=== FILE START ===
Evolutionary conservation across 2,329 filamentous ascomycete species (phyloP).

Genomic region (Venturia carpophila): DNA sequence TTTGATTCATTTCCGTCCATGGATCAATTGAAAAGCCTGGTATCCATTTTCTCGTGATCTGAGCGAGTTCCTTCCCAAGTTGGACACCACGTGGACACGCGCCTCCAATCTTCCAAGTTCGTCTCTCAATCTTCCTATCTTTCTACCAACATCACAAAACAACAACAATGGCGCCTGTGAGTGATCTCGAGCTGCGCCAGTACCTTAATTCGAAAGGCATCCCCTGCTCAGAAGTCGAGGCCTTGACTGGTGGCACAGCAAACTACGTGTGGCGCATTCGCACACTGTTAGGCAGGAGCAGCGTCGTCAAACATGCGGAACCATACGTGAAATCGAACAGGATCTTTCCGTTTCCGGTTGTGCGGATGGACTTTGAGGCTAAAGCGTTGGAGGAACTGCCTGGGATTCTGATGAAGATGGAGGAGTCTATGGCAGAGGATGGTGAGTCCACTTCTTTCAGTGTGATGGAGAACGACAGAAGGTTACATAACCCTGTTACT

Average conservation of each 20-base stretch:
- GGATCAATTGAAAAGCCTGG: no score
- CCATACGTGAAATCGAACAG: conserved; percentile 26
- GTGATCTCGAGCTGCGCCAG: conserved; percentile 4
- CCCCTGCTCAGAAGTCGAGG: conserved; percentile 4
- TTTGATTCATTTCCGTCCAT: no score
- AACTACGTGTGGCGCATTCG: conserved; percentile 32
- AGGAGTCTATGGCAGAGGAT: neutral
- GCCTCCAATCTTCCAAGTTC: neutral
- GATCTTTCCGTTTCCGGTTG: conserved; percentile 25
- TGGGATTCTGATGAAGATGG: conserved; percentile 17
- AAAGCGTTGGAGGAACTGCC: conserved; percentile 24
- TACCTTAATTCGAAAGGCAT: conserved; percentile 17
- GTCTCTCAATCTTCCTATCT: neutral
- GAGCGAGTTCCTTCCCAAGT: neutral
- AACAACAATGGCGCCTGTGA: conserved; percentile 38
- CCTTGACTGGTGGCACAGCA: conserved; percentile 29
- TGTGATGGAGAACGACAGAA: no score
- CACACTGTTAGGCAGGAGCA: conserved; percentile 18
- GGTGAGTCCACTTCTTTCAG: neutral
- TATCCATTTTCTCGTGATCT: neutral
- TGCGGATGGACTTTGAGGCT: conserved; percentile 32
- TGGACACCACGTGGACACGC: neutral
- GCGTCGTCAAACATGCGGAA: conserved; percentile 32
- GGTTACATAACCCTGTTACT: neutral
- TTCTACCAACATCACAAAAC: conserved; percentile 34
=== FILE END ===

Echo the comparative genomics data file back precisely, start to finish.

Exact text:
Evolutionary conservation across 2,329 filamentous ascomycete species (phyloP).

Genomic region (Venturia carpophila): DNA sequence TTTGATTCATTTCCGTCCATGGATCAATTGAAAAGCCTGGTATCCATTTTCTCGTGATCTGAGCGAGTTCCTTCCCAAGTTGGACACCACGTGGACACGCGCCTCCAATCTTCCAAGTTCGTCTCTCAATCTTCCTATCTTTCTACCAACATCACAAAACAACAACAATGGCGCCTGTGAGTGATCTCGAGCTGCGCCAGTACCTTAATTCGAAAGGCATCCCCTGCTCAGAAGTCGAGGCCTTGACTGGTGGCACAGCAAACTACGTGTGGCGCATTCGCACACTGTTAGGCAGGAGCAGCGTCGTCAAACATGCGGAACCATACGTGAAATCGAACAGGATCTTTCCGTTTCCGGTTGTGCGGATGGACTTTGAGGCTAAAGCGTTGGAGGAACTGCCTGGGATTCTGATGAAGATGGAGGAGTCTATGGCAGAGGATGGTGAGTCCACTTCTTTCAGTGTGATGGAGAACGACAGAAGGTTACATAACCCTGTTACT

Average conservation of each 20-base stretch:
- GGATCAATTGAAAAGCCTGG: no score
- CCATACGTGAAATCGAACAG: conserved; percentile 26
- GTGATCTCGAGCTGCGCCAG: conserved; percentile 4
- CCCCTGCTCAGAAGTCGAGG: conserved; percentile 4
- TTTGATTCATTTCCGTCCAT: no score
- AACTACGTGTGGCGCATTCG: conserved; percentile 32
- AGGAGTCTATGGCAGAGGAT: neutral
- GCCTCCAATCTTCCAAGTTC: neutral
- GATCTTTCCGTTTCCGGTTG: conserved; percentile 25
- TGGGATTCTGATGAAGATGG: conserved; percentile 17
- AAAGCGTTGGAGGAACTGCC: conserved; percentile 24
- TACCTTAATTCGAAAGGCAT: conserved; percentile 17
- GTCTCTCAATCTTCCTATCT: neutral
- GAGCGAGTTCCTTCCCAAGT: neutral
- AACAACAATGGCGCCTGTGA: conserved; percentile 38
- CCTTGACTGGTGGCACAGCA: conserved; percentile 29
- TGTGATGGAGAACGACAGAA: no score
- CACACTGTTAGGCAGGAGCA: conserved; percentile 18
- GGTGAGTCCACTTCTTTCAG: neutral
- TATCCATTTTCTCGTGATCT: neutral
- TGCGGATGGACTTTGAGGCT: conserved; percentile 32
- TGGACACCACGTGGACACGC: neutral
- GCGTCGTCAAACATGCGGAA: conserved; percentile 32
- GGTTACATAACCCTGTTACT: neutral
- TTCTACCAACATCACAAAAC: conserved; percentile 34